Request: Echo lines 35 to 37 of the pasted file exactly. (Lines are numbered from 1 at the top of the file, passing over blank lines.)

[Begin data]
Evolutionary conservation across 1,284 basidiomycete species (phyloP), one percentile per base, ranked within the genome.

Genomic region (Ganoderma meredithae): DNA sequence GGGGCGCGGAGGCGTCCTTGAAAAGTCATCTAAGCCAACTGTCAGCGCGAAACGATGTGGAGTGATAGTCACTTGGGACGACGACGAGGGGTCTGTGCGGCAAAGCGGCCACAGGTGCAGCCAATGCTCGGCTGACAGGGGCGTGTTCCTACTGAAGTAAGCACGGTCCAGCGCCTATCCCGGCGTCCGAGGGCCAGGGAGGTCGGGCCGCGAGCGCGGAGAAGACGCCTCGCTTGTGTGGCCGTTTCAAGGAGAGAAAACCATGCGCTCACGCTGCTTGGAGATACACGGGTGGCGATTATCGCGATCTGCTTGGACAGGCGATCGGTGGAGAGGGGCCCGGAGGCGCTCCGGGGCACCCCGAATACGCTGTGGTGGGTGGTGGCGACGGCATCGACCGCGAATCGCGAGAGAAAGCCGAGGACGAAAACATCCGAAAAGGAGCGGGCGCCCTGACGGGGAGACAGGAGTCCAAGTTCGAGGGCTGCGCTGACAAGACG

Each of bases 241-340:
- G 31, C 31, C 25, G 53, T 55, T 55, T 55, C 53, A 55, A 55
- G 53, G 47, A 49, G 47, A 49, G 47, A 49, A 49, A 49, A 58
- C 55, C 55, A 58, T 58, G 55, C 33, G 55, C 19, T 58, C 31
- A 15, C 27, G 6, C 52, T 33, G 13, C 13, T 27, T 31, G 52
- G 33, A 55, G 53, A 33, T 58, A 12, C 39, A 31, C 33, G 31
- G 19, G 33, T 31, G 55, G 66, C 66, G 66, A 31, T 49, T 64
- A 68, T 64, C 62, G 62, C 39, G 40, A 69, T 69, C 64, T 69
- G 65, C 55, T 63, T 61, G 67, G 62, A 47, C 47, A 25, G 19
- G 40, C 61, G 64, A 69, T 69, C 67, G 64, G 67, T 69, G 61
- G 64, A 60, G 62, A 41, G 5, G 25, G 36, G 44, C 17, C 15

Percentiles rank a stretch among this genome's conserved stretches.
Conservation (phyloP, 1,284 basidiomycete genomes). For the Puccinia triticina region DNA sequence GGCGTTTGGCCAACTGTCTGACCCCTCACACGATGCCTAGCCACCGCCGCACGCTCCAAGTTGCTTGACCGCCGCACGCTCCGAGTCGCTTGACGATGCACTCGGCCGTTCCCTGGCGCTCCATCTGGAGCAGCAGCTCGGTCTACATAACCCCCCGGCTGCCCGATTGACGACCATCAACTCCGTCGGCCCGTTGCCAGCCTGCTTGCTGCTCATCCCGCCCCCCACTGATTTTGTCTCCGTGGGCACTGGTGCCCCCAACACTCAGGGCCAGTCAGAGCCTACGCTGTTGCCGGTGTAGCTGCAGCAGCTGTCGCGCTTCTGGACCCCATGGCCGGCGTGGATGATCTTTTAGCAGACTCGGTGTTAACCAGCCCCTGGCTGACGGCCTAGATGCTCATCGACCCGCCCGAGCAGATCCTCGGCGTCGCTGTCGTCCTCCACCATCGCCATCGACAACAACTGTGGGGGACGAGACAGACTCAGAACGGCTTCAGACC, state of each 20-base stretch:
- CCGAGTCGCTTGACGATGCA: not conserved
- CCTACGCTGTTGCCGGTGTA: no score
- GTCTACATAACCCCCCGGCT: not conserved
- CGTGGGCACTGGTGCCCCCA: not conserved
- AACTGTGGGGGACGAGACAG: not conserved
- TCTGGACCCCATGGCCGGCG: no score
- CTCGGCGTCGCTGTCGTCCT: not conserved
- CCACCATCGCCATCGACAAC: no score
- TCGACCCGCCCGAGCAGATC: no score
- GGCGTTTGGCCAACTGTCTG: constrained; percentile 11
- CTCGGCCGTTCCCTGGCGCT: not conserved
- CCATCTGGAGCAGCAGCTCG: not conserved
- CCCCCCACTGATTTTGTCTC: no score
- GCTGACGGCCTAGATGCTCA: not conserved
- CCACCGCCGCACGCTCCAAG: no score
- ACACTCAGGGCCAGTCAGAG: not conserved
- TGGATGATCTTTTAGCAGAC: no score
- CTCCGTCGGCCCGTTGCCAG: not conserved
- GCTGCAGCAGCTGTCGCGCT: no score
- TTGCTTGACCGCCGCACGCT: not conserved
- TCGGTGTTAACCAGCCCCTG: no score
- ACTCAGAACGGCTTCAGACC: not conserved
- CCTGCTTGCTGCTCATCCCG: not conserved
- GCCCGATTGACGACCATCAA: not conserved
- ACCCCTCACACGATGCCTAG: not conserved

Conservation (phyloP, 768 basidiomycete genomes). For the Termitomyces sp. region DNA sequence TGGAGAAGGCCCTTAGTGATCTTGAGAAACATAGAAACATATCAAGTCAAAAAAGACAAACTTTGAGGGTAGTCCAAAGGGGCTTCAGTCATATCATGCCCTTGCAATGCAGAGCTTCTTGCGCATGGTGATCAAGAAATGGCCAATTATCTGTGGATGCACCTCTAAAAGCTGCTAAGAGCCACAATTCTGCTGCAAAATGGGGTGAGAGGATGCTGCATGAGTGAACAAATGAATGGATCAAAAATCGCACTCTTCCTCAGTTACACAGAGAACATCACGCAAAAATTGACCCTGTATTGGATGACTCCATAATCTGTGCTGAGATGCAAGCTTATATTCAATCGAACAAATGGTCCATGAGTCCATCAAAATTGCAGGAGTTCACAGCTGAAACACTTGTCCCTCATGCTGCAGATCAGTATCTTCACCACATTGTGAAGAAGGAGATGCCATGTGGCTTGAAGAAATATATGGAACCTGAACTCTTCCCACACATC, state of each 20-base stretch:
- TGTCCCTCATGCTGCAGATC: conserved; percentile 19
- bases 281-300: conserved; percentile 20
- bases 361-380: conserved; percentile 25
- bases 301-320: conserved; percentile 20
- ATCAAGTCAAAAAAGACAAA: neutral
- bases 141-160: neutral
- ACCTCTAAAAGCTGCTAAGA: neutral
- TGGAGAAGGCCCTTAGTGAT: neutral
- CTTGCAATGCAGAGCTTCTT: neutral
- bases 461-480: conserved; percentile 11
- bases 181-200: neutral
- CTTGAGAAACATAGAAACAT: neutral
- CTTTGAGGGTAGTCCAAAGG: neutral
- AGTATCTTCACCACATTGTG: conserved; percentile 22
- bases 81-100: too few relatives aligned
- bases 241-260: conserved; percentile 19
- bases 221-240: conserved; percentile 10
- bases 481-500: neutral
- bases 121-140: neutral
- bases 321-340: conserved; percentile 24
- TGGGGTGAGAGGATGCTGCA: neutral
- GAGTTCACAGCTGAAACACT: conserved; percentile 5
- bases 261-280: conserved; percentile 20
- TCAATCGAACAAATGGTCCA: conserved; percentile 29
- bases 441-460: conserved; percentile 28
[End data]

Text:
- TTGCTTGACCGCCGCACGCT: not conserved
- TCGGTGTTAACCAGCCCCTG: no score
- ACTCAGAACGGCTTCAGACC: not conserved